Barcelona – Mercedes celebrated a memorable victory for Lewis Hamilton over Ferrari rival Sebastian Vettel at the Spanish Grand Prix in which everything seemed to come together for the team in a race they had no right to win.
Vettel had begun brilliantly in getting past Hamilton on pole and soon left the British driver gasping – literally and figuratively – as his team pondered how best to recover against the impressive pace of the Ferrari.
In the end it was, in the words of Mercedes motorsport chief Toto Wolff, a mixture of "brilliant teamwork of strategy and Lewis' driving" – plus a helping hand from team-mate Valtteri Bottas – which enabled the three-time Formula One champion to take the chequered flag ahead of Vettel.
Most Formula One observers agreed that they had seen one of the best races ever at the Circuit de Catalyuna, and probably the most gripping of the season.
Formula One is hoping it is a foretaste of things to come in what could a be a titanic duel between two drivers with seven world championships between them.
The battle in Barcelona is "a mighty appetiser for the rest of the season," Britain's Guardian wrote.
It was a tough race for Hamilton, who saw Vettel speed away from the start and had to fight hard to stay within distance. The Briton sounded breathless over team radio as he questioned the team over pit stops and tyre choices. Afterwards he said he "probably lost two kilos."
In the end some quick thinking by the team's strategists got him into a position where he was able to hurtle past Vettel on lap 44 – fittingly for Hamilton's car number 44 – of the 66 laps.
The key to victory was the decision by Mercedes to switch their tactics as a result of a virtual safety car period. Ripping up their previous plans, they brought Hamilton in for a tyre change right at the end before Ferrari could respond.
Vettel came in a lap later and was then surprised to emerge from the pit lane right alongside Hamilton, a previous eight-second advantage vanished. The two fought wheel to wheel with Vettel getting the better of the exchange, before Hamilton was later able to overtake.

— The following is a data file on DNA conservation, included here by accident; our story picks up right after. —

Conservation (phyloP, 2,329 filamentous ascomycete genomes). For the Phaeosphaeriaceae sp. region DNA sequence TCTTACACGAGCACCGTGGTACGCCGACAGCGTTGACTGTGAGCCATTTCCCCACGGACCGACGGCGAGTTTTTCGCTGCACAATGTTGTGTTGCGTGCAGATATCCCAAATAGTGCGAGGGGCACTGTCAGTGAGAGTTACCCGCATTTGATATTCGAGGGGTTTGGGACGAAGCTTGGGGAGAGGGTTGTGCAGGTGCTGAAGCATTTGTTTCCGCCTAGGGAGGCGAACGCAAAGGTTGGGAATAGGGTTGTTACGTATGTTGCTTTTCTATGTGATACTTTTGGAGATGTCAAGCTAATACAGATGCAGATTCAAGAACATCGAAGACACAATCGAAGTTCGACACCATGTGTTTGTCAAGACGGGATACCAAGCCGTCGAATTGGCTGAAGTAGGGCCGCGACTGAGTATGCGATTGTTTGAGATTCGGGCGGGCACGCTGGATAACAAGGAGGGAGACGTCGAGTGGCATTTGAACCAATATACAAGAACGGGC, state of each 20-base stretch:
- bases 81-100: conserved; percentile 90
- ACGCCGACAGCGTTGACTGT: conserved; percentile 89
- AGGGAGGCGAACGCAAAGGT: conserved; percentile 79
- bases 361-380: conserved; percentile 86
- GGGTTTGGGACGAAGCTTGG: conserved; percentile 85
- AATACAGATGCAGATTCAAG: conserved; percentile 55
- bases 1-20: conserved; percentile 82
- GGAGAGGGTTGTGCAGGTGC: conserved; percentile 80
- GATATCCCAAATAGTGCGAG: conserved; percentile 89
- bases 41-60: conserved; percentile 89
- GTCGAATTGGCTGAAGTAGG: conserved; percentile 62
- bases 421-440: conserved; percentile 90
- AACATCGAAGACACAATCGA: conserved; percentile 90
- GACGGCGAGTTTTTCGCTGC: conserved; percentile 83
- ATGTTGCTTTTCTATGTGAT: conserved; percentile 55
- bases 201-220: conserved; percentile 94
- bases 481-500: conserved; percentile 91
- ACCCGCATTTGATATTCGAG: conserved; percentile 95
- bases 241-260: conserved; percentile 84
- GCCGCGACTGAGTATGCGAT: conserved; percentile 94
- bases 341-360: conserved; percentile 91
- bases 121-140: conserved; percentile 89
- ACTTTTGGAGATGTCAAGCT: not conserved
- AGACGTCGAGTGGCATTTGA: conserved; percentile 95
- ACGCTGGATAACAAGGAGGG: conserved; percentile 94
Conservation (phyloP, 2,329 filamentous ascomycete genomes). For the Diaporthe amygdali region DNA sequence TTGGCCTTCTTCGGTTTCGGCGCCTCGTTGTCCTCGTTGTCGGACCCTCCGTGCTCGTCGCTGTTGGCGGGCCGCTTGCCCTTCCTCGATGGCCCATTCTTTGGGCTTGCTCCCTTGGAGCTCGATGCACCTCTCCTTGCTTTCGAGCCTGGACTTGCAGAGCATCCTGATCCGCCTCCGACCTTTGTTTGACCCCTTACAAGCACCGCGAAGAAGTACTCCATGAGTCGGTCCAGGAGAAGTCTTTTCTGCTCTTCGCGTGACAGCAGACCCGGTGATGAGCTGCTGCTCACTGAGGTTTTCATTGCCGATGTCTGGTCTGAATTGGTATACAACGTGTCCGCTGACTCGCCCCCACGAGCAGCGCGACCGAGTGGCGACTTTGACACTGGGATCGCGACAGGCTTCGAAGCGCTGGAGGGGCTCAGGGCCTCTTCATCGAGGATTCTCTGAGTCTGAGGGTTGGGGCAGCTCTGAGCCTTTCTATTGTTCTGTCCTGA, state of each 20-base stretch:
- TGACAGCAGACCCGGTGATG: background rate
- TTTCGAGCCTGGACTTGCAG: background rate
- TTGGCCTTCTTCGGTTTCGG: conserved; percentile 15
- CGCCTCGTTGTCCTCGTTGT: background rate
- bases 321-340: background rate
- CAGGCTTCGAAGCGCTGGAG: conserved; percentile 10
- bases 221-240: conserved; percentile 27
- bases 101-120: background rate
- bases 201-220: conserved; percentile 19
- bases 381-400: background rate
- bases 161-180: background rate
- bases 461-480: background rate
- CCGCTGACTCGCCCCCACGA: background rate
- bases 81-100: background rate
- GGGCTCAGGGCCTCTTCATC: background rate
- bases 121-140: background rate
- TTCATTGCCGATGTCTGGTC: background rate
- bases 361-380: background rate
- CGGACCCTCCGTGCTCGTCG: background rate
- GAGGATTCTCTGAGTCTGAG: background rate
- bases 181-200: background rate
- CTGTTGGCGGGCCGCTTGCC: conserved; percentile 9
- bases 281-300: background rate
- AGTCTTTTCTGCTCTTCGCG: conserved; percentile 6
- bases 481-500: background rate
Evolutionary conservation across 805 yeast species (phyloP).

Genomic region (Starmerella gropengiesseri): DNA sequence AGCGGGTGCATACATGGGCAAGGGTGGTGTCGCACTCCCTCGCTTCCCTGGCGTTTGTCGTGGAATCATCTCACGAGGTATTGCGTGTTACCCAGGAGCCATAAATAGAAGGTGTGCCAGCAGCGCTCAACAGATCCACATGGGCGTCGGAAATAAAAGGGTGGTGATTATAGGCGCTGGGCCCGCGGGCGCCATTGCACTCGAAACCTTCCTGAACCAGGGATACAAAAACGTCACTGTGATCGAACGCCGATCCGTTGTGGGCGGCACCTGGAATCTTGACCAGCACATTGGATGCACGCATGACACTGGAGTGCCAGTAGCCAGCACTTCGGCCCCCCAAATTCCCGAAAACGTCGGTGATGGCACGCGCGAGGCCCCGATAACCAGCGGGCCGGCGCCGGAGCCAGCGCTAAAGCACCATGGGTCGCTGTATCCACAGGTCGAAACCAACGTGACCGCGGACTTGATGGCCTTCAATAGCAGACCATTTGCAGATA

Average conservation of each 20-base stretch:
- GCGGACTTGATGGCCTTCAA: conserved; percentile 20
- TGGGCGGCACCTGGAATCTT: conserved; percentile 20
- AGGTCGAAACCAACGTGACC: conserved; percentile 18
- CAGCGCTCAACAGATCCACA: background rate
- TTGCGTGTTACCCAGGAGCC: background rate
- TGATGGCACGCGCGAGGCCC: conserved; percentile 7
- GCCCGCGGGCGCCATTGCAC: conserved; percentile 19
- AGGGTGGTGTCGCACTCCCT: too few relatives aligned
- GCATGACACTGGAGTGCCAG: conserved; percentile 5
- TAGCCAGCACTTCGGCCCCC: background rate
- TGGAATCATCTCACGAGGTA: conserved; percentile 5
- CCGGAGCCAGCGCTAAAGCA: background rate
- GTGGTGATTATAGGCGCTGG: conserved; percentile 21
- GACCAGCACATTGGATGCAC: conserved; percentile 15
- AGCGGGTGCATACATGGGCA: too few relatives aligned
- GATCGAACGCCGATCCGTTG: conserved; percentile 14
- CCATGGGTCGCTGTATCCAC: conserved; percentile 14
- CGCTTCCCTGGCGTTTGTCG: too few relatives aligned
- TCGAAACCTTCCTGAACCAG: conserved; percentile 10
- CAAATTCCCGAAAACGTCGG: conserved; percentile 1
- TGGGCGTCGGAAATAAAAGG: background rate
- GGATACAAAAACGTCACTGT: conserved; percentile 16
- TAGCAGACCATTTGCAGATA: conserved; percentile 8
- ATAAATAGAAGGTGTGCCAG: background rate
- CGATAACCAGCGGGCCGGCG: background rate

Vettel was still baffled after the race as to how he had lost his relatively comfortable lead. But as Wolff explained, the time lost making a pit stop under the virtual safety car period is less than under full racing conditions
"The magic call was the one to take the pit stop at a time when it looked like the VSC (virtual safety car) would end soon," he said. "We timed it perfectly, I really take my hat off to James [Vowles, chief strategist] and his group of strategists."
Hamilton was also helped by team-mate Bottas, who was in the lead on an extended stint and managed to hold up Vettel up for a handful of laps following the Ferrari driver's first pit stop.
Vettel brilliantly got past the Finn after a double feint but said: "We lost a lot of time fighting Valtteri. We lost four seconds. I was catching him but I knew they wouldn't pit him."
Bottas, on an old engine after a power unit switch before qualifying, eventually retired, joining Ferrari's Kimi Raikkonen and Red Bull's Max Verstappen, who collided on the first turn, among the drivers who failed to finish.
Despite being beaten by Hamilton, Vettel collected his fifth top-two finish in as many races to stay six points ahead of Hamilton in the standings, with the Monaco Grand Prix next up on May 28.
There was mutual respect after the race, the German praising Hamilton and not faulting his own team's race strategy. "Well done to him, he won it fair and square," Vettel said.
Both teams go to Monaco with confidence high.
"People have been asking me if Lewis is now back. The truth is he has never been away – and today's showed it," Wolff said.
Ferrari team principal Maurizio Arrivabene said: "Shame for the end result, but we leave Spain knowing that we can count on a car that is solid and very quick."